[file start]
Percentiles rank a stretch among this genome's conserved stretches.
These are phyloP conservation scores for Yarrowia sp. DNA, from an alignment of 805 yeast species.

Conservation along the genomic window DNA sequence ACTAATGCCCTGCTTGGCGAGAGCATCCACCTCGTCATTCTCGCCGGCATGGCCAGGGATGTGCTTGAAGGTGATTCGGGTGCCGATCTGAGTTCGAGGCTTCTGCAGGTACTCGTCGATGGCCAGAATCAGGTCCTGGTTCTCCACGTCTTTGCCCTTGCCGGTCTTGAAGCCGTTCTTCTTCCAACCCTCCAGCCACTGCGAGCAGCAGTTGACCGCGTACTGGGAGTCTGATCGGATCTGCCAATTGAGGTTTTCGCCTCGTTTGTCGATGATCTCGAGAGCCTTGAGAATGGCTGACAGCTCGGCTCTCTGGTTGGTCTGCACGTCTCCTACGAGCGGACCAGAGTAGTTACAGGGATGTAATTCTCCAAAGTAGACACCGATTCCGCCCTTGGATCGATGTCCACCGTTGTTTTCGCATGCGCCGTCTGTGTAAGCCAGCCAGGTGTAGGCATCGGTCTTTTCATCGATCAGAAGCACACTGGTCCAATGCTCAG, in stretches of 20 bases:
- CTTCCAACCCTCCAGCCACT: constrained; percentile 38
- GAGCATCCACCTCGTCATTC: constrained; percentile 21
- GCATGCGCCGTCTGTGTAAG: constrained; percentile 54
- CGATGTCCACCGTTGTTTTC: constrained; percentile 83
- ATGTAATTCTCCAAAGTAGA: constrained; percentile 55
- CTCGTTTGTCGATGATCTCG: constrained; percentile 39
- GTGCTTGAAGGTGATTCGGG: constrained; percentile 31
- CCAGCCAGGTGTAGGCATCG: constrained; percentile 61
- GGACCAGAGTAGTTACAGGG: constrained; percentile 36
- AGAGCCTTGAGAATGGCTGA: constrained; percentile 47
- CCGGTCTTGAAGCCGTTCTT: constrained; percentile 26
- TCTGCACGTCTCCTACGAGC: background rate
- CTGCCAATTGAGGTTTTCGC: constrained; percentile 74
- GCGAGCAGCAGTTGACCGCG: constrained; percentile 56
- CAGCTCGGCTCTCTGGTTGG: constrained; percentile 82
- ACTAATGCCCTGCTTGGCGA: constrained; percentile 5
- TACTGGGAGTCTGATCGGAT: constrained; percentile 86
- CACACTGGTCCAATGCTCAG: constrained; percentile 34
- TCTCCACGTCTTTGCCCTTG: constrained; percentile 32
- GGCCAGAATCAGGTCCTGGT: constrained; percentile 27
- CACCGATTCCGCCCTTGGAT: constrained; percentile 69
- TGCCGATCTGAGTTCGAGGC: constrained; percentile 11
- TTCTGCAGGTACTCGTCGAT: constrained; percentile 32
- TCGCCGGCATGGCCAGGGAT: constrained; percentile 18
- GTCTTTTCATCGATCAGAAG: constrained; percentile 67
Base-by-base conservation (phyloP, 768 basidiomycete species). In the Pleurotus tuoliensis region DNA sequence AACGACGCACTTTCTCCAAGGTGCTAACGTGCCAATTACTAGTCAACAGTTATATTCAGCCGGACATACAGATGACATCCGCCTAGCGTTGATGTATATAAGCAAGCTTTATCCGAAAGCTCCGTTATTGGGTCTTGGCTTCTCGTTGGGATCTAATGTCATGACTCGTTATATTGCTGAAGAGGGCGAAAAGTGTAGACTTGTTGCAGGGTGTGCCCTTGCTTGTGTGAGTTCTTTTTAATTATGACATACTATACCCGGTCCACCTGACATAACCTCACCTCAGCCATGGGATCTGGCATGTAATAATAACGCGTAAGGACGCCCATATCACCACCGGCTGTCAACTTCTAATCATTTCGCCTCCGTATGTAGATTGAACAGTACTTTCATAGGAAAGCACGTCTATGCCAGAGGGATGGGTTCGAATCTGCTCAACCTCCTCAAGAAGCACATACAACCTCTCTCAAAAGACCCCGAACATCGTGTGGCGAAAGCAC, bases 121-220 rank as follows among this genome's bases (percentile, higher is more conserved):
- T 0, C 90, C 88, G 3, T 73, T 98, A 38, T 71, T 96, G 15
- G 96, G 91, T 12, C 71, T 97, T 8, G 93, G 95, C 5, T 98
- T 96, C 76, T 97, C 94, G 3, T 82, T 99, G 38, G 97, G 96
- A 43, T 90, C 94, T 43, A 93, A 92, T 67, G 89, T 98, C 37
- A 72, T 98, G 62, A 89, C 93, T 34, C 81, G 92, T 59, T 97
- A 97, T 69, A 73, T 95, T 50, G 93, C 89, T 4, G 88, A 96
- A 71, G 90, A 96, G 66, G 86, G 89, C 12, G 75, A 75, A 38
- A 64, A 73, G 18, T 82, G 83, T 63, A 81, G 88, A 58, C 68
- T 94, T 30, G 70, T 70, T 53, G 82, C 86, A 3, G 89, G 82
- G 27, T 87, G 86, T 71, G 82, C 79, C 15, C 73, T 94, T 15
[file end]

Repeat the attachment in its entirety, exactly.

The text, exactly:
Percentiles rank a stretch among this genome's conserved stretches.
These are phyloP conservation scores for Yarrowia sp. DNA, from an alignment of 805 yeast species.

Conservation along the genomic window DNA sequence ACTAATGCCCTGCTTGGCGAGAGCATCCACCTCGTCATTCTCGCCGGCATGGCCAGGGATGTGCTTGAAGGTGATTCGGGTGCCGATCTGAGTTCGAGGCTTCTGCAGGTACTCGTCGATGGCCAGAATCAGGTCCTGGTTCTCCACGTCTTTGCCCTTGCCGGTCTTGAAGCCGTTCTTCTTCCAACCCTCCAGCCACTGCGAGCAGCAGTTGACCGCGTACTGGGAGTCTGATCGGATCTGCCAATTGAGGTTTTCGCCTCGTTTGTCGATGATCTCGAGAGCCTTGAGAATGGCTGACAGCTCGGCTCTCTGGTTGGTCTGCACGTCTCCTACGAGCGGACCAGAGTAGTTACAGGGATGTAATTCTCCAAAGTAGACACCGATTCCGCCCTTGGATCGATGTCCACCGTTGTTTTCGCATGCGCCGTCTGTGTAAGCCAGCCAGGTGTAGGCATCGGTCTTTTCATCGATCAGAAGCACACTGGTCCAATGCTCAG, in stretches of 20 bases:
- CTTCCAACCCTCCAGCCACT: constrained; percentile 38
- GAGCATCCACCTCGTCATTC: constrained; percentile 21
- GCATGCGCCGTCTGTGTAAG: constrained; percentile 54
- CGATGTCCACCGTTGTTTTC: constrained; percentile 83
- ATGTAATTCTCCAAAGTAGA: constrained; percentile 55
- CTCGTTTGTCGATGATCTCG: constrained; percentile 39
- GTGCTTGAAGGTGATTCGGG: constrained; percentile 31
- CCAGCCAGGTGTAGGCATCG: constrained; percentile 61
- GGACCAGAGTAGTTACAGGG: constrained; percentile 36
- AGAGCCTTGAGAATGGCTGA: constrained; percentile 47
- CCGGTCTTGAAGCCGTTCTT: constrained; percentile 26
- TCTGCACGTCTCCTACGAGC: background rate
- CTGCCAATTGAGGTTTTCGC: constrained; percentile 74
- GCGAGCAGCAGTTGACCGCG: constrained; percentile 56
- CAGCTCGGCTCTCTGGTTGG: constrained; percentile 82
- ACTAATGCCCTGCTTGGCGA: constrained; percentile 5
- TACTGGGAGTCTGATCGGAT: constrained; percentile 86
- CACACTGGTCCAATGCTCAG: constrained; percentile 34
- TCTCCACGTCTTTGCCCTTG: constrained; percentile 32
- GGCCAGAATCAGGTCCTGGT: constrained; percentile 27
- CACCGATTCCGCCCTTGGAT: constrained; percentile 69
- TGCCGATCTGAGTTCGAGGC: constrained; percentile 11
- TTCTGCAGGTACTCGTCGAT: constrained; percentile 32
- TCGCCGGCATGGCCAGGGAT: constrained; percentile 18
- GTCTTTTCATCGATCAGAAG: constrained; percentile 67
Base-by-base conservation (phyloP, 768 basidiomycete species). In the Pleurotus tuoliensis region DNA sequence AACGACGCACTTTCTCCAAGGTGCTAACGTGCCAATTACTAGTCAACAGTTATATTCAGCCGGACATACAGATGACATCCGCCTAGCGTTGATGTATATAAGCAAGCTTTATCCGAAAGCTCCGTTATTGGGTCTTGGCTTCTCGTTGGGATCTAATGTCATGACTCGTTATATTGCTGAAGAGGGCGAAAAGTGTAGACTTGTTGCAGGGTGTGCCCTTGCTTGTGTGAGTTCTTTTTAATTATGACATACTATACCCGGTCCACCTGACATAACCTCACCTCAGCCATGGGATCTGGCATGTAATAATAACGCGTAAGGACGCCCATATCACCACCGGCTGTCAACTTCTAATCATTTCGCCTCCGTATGTAGATTGAACAGTACTTTCATAGGAAAGCACGTCTATGCCAGAGGGATGGGTTCGAATCTGCTCAACCTCCTCAAGAAGCACATACAACCTCTCTCAAAAGACCCCGAACATCGTGTGGCGAAAGCAC, bases 121-220 rank as follows among this genome's bases (percentile, higher is more conserved):
- T 0, C 90, C 88, G 3, T 73, T 98, A 38, T 71, T 96, G 15
- G 96, G 91, T 12, C 71, T 97, T 8, G 93, G 95, C 5, T 98
- T 96, C 76, T 97, C 94, G 3, T 82, T 99, G 38, G 97, G 96
- A 43, T 90, C 94, T 43, A 93, A 92, T 67, G 89, T 98, C 37
- A 72, T 98, G 62, A 89, C 93, T 34, C 81, G 92, T 59, T 97
- A 97, T 69, A 73, T 95, T 50, G 93, C 89, T 4, G 88, A 96
- A 71, G 90, A 96, G 66, G 86, G 89, C 12, G 75, A 75, A 38
- A 64, A 73, G 18, T 82, G 83, T 63, A 81, G 88, A 58, C 68
- T 94, T 30, G 70, T 70, T 53, G 82, C 86, A 3, G 89, G 82
- G 27, T 87, G 86, T 71, G 82, C 79, C 15, C 73, T 94, T 15